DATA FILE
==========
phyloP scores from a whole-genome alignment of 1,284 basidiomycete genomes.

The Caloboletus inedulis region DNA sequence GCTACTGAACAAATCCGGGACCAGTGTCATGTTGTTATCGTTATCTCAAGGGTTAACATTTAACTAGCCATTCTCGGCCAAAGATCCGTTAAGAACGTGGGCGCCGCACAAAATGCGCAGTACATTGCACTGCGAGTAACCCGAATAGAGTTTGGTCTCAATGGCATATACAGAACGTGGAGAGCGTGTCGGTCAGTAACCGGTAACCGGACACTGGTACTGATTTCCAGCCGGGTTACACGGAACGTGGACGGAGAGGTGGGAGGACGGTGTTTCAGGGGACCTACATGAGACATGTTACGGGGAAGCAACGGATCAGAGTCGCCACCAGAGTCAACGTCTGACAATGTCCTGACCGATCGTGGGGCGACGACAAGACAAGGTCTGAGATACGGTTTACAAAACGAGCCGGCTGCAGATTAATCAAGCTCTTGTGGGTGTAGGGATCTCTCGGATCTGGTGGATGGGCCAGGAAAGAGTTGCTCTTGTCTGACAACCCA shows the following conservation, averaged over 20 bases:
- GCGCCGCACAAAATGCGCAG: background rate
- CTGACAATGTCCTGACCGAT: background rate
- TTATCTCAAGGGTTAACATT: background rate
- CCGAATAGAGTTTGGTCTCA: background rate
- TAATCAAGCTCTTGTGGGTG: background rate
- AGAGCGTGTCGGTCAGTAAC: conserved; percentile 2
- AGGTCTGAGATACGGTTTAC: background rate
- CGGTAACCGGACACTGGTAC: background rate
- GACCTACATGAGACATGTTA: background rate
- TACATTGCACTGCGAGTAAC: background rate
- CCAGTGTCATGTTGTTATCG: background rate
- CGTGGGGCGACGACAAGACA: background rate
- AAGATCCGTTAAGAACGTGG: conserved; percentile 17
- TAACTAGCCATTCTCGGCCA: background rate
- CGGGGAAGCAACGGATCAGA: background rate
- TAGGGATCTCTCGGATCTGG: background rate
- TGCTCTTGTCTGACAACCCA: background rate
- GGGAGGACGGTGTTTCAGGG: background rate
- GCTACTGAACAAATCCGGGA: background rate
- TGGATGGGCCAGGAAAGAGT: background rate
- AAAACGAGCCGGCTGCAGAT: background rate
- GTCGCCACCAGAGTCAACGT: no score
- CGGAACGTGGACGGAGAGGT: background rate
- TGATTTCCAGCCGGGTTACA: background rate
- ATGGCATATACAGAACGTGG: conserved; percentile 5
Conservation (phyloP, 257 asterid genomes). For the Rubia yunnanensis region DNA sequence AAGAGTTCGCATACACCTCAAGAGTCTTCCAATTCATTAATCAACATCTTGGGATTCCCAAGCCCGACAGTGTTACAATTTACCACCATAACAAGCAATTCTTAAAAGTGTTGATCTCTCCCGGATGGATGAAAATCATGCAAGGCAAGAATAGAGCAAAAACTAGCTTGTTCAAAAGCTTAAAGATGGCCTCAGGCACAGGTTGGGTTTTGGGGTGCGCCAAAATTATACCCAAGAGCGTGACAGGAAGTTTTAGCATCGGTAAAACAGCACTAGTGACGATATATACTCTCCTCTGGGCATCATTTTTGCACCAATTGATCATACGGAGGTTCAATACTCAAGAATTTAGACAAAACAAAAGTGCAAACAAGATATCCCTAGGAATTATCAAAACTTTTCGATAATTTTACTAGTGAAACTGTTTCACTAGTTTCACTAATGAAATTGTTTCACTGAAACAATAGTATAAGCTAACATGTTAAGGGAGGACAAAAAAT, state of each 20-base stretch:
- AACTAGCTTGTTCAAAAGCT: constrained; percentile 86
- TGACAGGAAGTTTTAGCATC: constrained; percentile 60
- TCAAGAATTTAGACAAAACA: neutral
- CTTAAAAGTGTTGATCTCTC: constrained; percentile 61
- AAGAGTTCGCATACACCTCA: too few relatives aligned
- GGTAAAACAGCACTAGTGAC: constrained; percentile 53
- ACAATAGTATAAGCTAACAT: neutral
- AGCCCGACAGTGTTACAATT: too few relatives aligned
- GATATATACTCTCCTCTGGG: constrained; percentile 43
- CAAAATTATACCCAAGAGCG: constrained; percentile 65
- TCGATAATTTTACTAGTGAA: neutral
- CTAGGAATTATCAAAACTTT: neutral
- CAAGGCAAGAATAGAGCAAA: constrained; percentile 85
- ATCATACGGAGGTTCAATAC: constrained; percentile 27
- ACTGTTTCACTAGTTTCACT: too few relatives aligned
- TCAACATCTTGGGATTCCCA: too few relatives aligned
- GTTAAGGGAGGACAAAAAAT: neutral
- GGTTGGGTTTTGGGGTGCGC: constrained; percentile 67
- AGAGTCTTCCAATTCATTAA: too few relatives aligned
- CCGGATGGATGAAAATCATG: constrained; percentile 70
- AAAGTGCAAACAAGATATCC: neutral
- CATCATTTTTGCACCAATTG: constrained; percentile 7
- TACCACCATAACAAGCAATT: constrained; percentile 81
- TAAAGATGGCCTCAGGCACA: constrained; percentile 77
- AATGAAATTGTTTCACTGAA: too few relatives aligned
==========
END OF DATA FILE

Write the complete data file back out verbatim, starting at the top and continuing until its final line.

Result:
phyloP scores from a whole-genome alignment of 1,284 basidiomycete genomes.

The Caloboletus inedulis region DNA sequence GCTACTGAACAAATCCGGGACCAGTGTCATGTTGTTATCGTTATCTCAAGGGTTAACATTTAACTAGCCATTCTCGGCCAAAGATCCGTTAAGAACGTGGGCGCCGCACAAAATGCGCAGTACATTGCACTGCGAGTAACCCGAATAGAGTTTGGTCTCAATGGCATATACAGAACGTGGAGAGCGTGTCGGTCAGTAACCGGTAACCGGACACTGGTACTGATTTCCAGCCGGGTTACACGGAACGTGGACGGAGAGGTGGGAGGACGGTGTTTCAGGGGACCTACATGAGACATGTTACGGGGAAGCAACGGATCAGAGTCGCCACCAGAGTCAACGTCTGACAATGTCCTGACCGATCGTGGGGCGACGACAAGACAAGGTCTGAGATACGGTTTACAAAACGAGCCGGCTGCAGATTAATCAAGCTCTTGTGGGTGTAGGGATCTCTCGGATCTGGTGGATGGGCCAGGAAAGAGTTGCTCTTGTCTGACAACCCA shows the following conservation, averaged over 20 bases:
- GCGCCGCACAAAATGCGCAG: background rate
- CTGACAATGTCCTGACCGAT: background rate
- TTATCTCAAGGGTTAACATT: background rate
- CCGAATAGAGTTTGGTCTCA: background rate
- TAATCAAGCTCTTGTGGGTG: background rate
- AGAGCGTGTCGGTCAGTAAC: conserved; percentile 2
- AGGTCTGAGATACGGTTTAC: background rate
- CGGTAACCGGACACTGGTAC: background rate
- GACCTACATGAGACATGTTA: background rate
- TACATTGCACTGCGAGTAAC: background rate
- CCAGTGTCATGTTGTTATCG: background rate
- CGTGGGGCGACGACAAGACA: background rate
- AAGATCCGTTAAGAACGTGG: conserved; percentile 17
- TAACTAGCCATTCTCGGCCA: background rate
- CGGGGAAGCAACGGATCAGA: background rate
- TAGGGATCTCTCGGATCTGG: background rate
- TGCTCTTGTCTGACAACCCA: background rate
- GGGAGGACGGTGTTTCAGGG: background rate
- GCTACTGAACAAATCCGGGA: background rate
- TGGATGGGCCAGGAAAGAGT: background rate
- AAAACGAGCCGGCTGCAGAT: background rate
- GTCGCCACCAGAGTCAACGT: no score
- CGGAACGTGGACGGAGAGGT: background rate
- TGATTTCCAGCCGGGTTACA: background rate
- ATGGCATATACAGAACGTGG: conserved; percentile 5
Conservation (phyloP, 257 asterid genomes). For the Rubia yunnanensis region DNA sequence AAGAGTTCGCATACACCTCAAGAGTCTTCCAATTCATTAATCAACATCTTGGGATTCCCAAGCCCGACAGTGTTACAATTTACCACCATAACAAGCAATTCTTAAAAGTGTTGATCTCTCCCGGATGGATGAAAATCATGCAAGGCAAGAATAGAGCAAAAACTAGCTTGTTCAAAAGCTTAAAGATGGCCTCAGGCACAGGTTGGGTTTTGGGGTGCGCCAAAATTATACCCAAGAGCGTGACAGGAAGTTTTAGCATCGGTAAAACAGCACTAGTGACGATATATACTCTCCTCTGGGCATCATTTTTGCACCAATTGATCATACGGAGGTTCAATACTCAAGAATTTAGACAAAACAAAAGTGCAAACAAGATATCCCTAGGAATTATCAAAACTTTTCGATAATTTTACTAGTGAAACTGTTTCACTAGTTTCACTAATGAAATTGTTTCACTGAAACAATAGTATAAGCTAACATGTTAAGGGAGGACAAAAAAT, state of each 20-base stretch:
- AACTAGCTTGTTCAAAAGCT: constrained; percentile 86
- TGACAGGAAGTTTTAGCATC: constrained; percentile 60
- TCAAGAATTTAGACAAAACA: neutral
- CTTAAAAGTGTTGATCTCTC: constrained; percentile 61
- AAGAGTTCGCATACACCTCA: too few relatives aligned
- GGTAAAACAGCACTAGTGAC: constrained; percentile 53
- ACAATAGTATAAGCTAACAT: neutral
- AGCCCGACAGTGTTACAATT: too few relatives aligned
- GATATATACTCTCCTCTGGG: constrained; percentile 43
- CAAAATTATACCCAAGAGCG: constrained; percentile 65
- TCGATAATTTTACTAGTGAA: neutral
- CTAGGAATTATCAAAACTTT: neutral
- CAAGGCAAGAATAGAGCAAA: constrained; percentile 85
- ATCATACGGAGGTTCAATAC: constrained; percentile 27
- ACTGTTTCACTAGTTTCACT: too few relatives aligned
- TCAACATCTTGGGATTCCCA: too few relatives aligned
- GTTAAGGGAGGACAAAAAAT: neutral
- GGTTGGGTTTTGGGGTGCGC: constrained; percentile 67
- AGAGTCTTCCAATTCATTAA: too few relatives aligned
- CCGGATGGATGAAAATCATG: constrained; percentile 70
- AAAGTGCAAACAAGATATCC: neutral
- CATCATTTTTGCACCAATTG: constrained; percentile 7
- TACCACCATAACAAGCAATT: constrained; percentile 81
- TAAAGATGGCCTCAGGCACA: constrained; percentile 77
- AATGAAATTGTTTCACTGAA: too few relatives aligned